In this paper, we introduce a metasurface to project the designed pattern and present a complete computational architecture to obtain 3D information (Fig. 1), which constitute an effective 3D imaging approach. The metasurface is used to project the judiciously designed pattern in Fourier space, and a 3D reconstruction operation is proposed based on the triangulation principle^{34}. The FOV design and number of projection points are also discussed for highperformance imaging. We also propose and analyse a complete computational framework that effectively achieves an accurate singleshot 3D reconstruction. Consequently, the depth accuracy and 3D reconstruction of different scenes using the proposed method are experimentally demonstrated. Such method is a promising approach for the future of flat optical devices in the consumer electronics and industrial vision markets; the method reduces the alignment complexity, vibration sensitivity, and manufacturing complexity of current optical imaging solutions.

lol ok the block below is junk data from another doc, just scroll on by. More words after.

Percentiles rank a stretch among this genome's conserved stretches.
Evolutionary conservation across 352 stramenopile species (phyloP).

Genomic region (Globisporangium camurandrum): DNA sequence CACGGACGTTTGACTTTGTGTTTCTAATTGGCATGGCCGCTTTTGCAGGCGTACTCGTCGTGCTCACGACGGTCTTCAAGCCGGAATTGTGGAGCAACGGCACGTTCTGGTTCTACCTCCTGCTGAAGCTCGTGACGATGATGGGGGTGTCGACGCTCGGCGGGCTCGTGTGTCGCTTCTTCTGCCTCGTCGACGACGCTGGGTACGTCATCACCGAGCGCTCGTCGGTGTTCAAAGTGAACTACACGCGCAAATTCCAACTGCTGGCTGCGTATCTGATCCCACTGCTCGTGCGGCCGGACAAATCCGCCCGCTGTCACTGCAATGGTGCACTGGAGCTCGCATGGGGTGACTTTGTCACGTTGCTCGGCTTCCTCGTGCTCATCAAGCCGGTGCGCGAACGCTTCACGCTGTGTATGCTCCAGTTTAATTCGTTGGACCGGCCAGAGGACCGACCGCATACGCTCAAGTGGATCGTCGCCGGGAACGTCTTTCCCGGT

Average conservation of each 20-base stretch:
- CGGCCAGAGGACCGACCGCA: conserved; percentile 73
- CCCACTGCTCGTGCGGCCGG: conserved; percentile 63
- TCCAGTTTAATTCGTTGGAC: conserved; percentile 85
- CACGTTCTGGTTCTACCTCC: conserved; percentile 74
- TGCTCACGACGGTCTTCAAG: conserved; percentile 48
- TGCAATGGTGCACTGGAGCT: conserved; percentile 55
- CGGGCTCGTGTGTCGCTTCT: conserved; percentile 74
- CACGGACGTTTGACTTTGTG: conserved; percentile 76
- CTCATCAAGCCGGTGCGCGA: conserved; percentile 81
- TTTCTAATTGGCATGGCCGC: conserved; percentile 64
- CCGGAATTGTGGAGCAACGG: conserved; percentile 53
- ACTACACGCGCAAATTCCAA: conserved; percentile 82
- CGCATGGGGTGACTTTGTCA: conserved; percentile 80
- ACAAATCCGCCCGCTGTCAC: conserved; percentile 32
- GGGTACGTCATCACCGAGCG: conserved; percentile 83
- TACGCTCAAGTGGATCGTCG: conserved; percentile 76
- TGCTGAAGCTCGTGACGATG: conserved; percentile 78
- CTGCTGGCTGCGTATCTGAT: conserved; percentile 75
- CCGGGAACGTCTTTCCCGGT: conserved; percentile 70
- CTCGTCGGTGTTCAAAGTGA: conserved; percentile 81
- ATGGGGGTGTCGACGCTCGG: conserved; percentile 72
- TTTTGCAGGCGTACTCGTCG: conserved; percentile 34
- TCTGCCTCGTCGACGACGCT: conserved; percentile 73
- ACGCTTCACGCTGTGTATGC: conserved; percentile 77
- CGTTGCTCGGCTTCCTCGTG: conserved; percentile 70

Results
Metasurfacebased projection for singleshot 3D imaging